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Darren Appleton

Instruction Articles:
Two For One
May 2017

Practice your 8-ball and 9-ball patterns in one great drill.

As you probably know by now, if you really want to improve your game you must practice with purpose. Yes, practice can be really boring. And, yes, it is difficult to maintain focus when you are practicing by yourself. Thatís why I create challenging drills for myself and only practice for a few hours at a time. I have also adapted some of my drills to different games, and I use the drill shown in Diagram One to practice both 8-ball and 9-ball. I originally developed this drill to practice 15-ball rotation. But with the World Pool Series, I wanted to adapt it to 8-ball. The only problem is, I hate practicing 8-ball and leaving all the remaining balls on the table after running out my colors. What I do in this drill is run the 1 through 8 for 8-ball, the finish the 9 through 15 in rotation. Doing it this way keeps me focused because itís like two drills in one.

This is a great drill for patterns and for staying on the right side of the ball. These are shots that come up all the time in games. A lot of the drills I put together are built to help you practice cue ball control, speed control and staying on the right side of the ball. You should try to complete this drill without touching another ball because, in 8-ball, you really want to avoid bumping into balls. Trying to avoid other balls will really force you to learn how to stay on the right side of the next object ball.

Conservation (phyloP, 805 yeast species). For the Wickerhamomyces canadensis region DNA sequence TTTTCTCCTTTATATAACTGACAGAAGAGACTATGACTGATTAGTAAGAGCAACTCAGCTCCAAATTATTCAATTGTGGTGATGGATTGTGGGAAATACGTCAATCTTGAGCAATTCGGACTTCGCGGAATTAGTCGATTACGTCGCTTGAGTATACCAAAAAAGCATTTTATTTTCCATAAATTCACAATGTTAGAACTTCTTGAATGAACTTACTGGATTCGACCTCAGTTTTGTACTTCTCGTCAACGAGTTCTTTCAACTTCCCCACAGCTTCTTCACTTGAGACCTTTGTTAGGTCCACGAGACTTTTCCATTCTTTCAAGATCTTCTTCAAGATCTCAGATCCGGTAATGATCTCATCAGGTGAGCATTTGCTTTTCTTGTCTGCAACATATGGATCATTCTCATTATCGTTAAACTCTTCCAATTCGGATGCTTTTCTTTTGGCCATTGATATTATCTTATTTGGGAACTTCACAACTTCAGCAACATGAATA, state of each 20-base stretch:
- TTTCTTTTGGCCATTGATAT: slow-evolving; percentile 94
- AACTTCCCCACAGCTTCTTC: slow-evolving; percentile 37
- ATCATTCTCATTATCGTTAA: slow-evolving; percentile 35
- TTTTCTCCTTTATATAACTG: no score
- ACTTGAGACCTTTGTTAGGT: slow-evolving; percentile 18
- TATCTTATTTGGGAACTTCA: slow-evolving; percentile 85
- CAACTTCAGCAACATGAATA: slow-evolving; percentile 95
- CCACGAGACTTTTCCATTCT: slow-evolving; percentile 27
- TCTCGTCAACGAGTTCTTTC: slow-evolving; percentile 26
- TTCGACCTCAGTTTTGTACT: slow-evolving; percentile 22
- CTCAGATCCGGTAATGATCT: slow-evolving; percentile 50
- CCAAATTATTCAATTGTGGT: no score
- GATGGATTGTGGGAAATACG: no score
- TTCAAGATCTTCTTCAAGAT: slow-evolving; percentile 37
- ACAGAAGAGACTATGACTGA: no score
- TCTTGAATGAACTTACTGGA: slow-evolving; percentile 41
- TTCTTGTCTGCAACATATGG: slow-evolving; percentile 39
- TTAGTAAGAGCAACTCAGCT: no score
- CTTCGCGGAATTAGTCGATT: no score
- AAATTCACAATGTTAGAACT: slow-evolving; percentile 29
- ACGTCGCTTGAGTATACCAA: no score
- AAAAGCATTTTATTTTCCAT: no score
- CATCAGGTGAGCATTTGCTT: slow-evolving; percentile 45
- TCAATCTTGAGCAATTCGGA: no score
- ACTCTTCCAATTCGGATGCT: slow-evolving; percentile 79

The 1 through 8 may appear to be just another rotation practice, but I place them in rotation order just to show you what the proper pattern should be. In 8-ball, you want to break the table down into sections and play one section at a time. You donít want to be going from one end of the table to the other on every shot. The key in 8-ball is to look first for your key ball ó the ball that gets you to the 8 ball. In this case, it is the 7 ball. The stripes are on the table to add congestion, and I put the 15 in the middle of the table because it forces you to be precise with the cue ball. If the middle of the table was wide open, it would allow too much room for error. This way is more challenging. The first shot (Diagram Two) is very easy. You just roll the 1 in and make sure you land high on the 2 ball. After the 2 ball, a lot of people would probably play for the 4, but thatís the wrong shot. You could get trapped trying to get shape on the 3. If you get straight in on the 4, or get on the wrong side of it, it becomes very hard to get shape on the 3 in a manner that would allow you to get back up table for the 5. Itís important to play the shot high from the 2, going off the bottom rail and side rail to get into the center of the table for the 3. Even if you donít come up perfect on the 3, you can come across for the 4 or play the 4 in the same pocket as the 3. Either way, playing the 4 gives you the best angle to get shape on the 5, which is the key shot in this rack. If you donít get good shape on the 5, itís going to be tough to finish the run-out.

The two key shots are from the 2 to the 3, and from the 4 to the 5. Once you get on the 5 (Diagram Three), the rest is easy. Then I make sure I leave a nice angle on the 8 ball so that I can play the 9 through 15 in rotation. Again, itís a matter of staying on the right side of the ball, because that 15 ball being in the middle of the table makes it a little tricky if you donít. This is a great drill for any level player. Amateurs will improve their pattern play with this drill. Too many amateurs play one or two balls at a time, and this will help them get in tune to spotting the proper patterns. It will also get them to learn to play in sections, which is important. Itís good to start up table and work down table. You could even do this backwards, starting with the 5 through 7 and then work back to the 1 through 4 because the 8 goes into either corner pocket.